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As a consequence of the global crash in 2007-2009, the Basel Committee on Banking Supervision, which creates standards for bank regulation, developed what is known as Basel III. This is an internationally agreed set of measures that aim to strengthen regulation, supervision and risk management. Essentially, it tries to ensure that banks are better equipped to withstand economic shocks by requiring them to hold more stable assets and fewer riskier ones.
There are three main points to Basel III: banks must hold increased capital; they must maintain a minimum leverage ratio above 3%; and they also face higher liquidity requirements.
Under the new rules, physical gold (also known as allocated) such as bars and coins are being reclassified from Tier 3 – the riskiest asset class – to Tier 1, which means it is now defined as zero-risk. Because of this, central banks can now value their gold at 100% of its value, but only if their gold is physical and provable.
This physical-gold requirement for Basel III has enormous implications for commercial banks, bullion dealers and other firms that trade in any form of “unallocated” gold. Understanding the difference between allocated and unallocated gold is crucial here: allocated gold is gold owned outright by an investor and is stored, under a safekeeping or custody arrangement, in a professional bullion vault.
When buying unallocated gold, however, you become the creditor – the bank owes you gold you do not own. Although this removes the need to pay for insurance or physical storage, you are still investing in gold under the assumption that the bank will honour its side of the agreement in the event of a catastrophe – such as bankruptcy, insolvency or another financial collapse.
And as the crisis proved, banks do not always hold their side of the bargain in times of economic distress. This is what Basel III is trying to prevent.
Unallocated gold is the most widely traded form of gold in the world and is thought to take up to 95% of gold business – in London alone, the amount traded daily is worth about $200bn– but the new Basel III regime means that banks are required to put up 85% of the value of unallocated gold in cash. Before Basel III, it was 0%.
The ramifications of these changes are huge. They mean that the entire trading, clearing, financing and settlement infrastructure of unallocated gold becomes exponentially more expensive. Unallocated gold, or “paper” gold, is classified as more risky than physical gold, and no longer counts as an asset like bars or coins. Subsequently, some bullion providers and other institutions may have to stop offering unallocated gold and close these parts of their businesses.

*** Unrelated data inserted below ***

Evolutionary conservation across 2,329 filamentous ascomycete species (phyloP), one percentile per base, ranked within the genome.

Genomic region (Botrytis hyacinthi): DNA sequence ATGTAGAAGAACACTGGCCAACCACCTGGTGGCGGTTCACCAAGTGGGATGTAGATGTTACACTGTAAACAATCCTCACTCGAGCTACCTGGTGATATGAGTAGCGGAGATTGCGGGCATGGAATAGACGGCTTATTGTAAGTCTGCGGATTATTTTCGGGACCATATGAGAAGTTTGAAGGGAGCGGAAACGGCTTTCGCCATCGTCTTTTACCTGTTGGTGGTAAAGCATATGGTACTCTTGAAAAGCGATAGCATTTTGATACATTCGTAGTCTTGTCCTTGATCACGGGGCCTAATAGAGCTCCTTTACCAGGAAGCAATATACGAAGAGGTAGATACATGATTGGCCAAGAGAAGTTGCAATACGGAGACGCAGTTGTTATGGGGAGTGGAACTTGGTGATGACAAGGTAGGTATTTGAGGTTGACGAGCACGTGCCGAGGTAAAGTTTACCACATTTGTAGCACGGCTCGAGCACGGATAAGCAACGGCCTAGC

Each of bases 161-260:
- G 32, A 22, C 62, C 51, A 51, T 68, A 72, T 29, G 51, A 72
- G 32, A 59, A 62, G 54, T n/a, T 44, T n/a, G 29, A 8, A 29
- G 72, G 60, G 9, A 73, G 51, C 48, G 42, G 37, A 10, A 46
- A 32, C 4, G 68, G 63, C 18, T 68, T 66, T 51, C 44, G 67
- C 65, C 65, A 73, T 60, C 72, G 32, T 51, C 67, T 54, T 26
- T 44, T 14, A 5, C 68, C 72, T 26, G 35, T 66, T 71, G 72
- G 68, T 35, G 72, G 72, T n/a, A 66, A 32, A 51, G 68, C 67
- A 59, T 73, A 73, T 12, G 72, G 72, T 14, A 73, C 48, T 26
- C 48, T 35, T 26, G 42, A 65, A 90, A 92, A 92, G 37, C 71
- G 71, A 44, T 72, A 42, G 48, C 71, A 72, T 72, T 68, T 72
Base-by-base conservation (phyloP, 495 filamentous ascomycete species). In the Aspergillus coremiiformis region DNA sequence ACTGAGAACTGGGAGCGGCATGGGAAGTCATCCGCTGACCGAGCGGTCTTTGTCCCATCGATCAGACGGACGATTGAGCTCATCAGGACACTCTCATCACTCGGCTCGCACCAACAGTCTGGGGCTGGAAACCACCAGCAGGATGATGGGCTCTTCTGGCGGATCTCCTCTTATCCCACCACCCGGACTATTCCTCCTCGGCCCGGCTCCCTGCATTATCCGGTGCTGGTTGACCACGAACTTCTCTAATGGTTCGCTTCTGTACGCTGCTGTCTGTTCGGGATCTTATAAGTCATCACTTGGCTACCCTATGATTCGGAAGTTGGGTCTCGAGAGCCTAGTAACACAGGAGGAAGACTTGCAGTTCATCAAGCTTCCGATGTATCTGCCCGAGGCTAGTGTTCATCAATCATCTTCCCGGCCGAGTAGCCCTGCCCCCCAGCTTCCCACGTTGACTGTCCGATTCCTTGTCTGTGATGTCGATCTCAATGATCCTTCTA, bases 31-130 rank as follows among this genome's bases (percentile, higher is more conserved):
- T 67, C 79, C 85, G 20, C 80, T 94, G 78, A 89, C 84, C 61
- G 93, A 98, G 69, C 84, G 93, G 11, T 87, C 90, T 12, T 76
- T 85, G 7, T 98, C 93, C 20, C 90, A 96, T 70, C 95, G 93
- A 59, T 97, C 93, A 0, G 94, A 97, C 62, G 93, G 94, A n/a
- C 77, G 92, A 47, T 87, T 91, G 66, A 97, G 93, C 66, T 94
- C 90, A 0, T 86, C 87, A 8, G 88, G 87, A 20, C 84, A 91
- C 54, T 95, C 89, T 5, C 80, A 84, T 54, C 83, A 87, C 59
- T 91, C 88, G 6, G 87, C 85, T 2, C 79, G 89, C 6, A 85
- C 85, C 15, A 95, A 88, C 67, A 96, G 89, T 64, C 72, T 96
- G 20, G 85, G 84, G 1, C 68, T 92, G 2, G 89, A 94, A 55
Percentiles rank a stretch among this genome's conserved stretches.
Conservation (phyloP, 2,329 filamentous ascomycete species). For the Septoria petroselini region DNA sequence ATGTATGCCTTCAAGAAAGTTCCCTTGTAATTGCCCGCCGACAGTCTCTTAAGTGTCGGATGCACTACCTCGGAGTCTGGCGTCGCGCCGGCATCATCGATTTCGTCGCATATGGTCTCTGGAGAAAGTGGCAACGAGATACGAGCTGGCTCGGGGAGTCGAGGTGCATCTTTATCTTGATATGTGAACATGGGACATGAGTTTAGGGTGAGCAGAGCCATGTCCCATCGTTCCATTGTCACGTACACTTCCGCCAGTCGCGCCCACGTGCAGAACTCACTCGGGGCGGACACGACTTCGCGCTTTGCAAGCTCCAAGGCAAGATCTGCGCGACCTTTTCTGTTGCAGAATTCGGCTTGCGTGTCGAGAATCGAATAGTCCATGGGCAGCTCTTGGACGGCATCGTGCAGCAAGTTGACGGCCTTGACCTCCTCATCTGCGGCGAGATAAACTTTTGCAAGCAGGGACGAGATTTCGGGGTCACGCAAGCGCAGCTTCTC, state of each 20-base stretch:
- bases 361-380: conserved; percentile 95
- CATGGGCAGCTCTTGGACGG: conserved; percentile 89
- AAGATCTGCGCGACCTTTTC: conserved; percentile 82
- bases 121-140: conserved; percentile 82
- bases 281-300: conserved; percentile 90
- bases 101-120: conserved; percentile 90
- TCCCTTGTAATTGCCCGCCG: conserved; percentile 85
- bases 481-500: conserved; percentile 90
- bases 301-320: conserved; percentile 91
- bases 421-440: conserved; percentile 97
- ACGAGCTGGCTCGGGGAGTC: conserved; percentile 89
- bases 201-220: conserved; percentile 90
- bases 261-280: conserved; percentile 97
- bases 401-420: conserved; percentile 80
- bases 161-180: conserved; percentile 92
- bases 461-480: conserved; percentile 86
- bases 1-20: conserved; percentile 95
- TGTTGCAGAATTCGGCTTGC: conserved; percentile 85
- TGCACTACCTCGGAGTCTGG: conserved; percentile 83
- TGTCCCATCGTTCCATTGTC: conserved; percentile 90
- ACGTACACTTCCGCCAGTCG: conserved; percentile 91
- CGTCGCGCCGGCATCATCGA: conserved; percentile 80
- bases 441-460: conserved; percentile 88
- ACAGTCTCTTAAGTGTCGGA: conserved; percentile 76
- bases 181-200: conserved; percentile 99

Less unallocated gold is also likely to cause liquidity issues: the high cost of offering it forces many dealers out of the market, so supply drops. The focus of gold trading then shifts to allocated gold, which could result in increased demand that squeezes liquidity and potentially sends gold prices soaring in value – after all, there is only a finite amount of gold around the globe.
With EU regulations forcing banks to offer better and fairer access to gold investment, the emphasis on investing moves towards physical ownership of the precious metal instead of exposure to its prices.
This is where fintech can step in to help address the new regulations and transform an antiquated gold industry that has been one of the last disrupted sectors in finance, lagging behind other forms of investing for years.
Banks and gold providers that want to offer allocated gold will need to find a solution that offers both competitive pricing and multiple sources of significant liquidity.
So, with a higher demand on allocated gold, fintech is well placed to provide access to multiple liquidity venues and best-price discovery tools. Through developing plug-and-play connections over API or fixed information exchange (FIX), institutions can offer their customers access to best pricing on physical gold 24 hours a day, seven days a week.
Emerging marketplace technology means businesses don’t have to rely on a single supplier and buyers can enjoy full legal title over their gold, secure in the knowledge that vaulting has been taken care of. With banks’ over-reliance on unallocated gold, the service can be launched and deployed in a matter of weeks, making it a cost-effective solution to shifting regulatory requirements.
Eventually, unallocated gold could disappear entirely and in the event of another global crisis, the investors and companies that have purchased physical gold – or the ones that can provide access to direct ownership of the precious metal – will be the ones to benefit the most.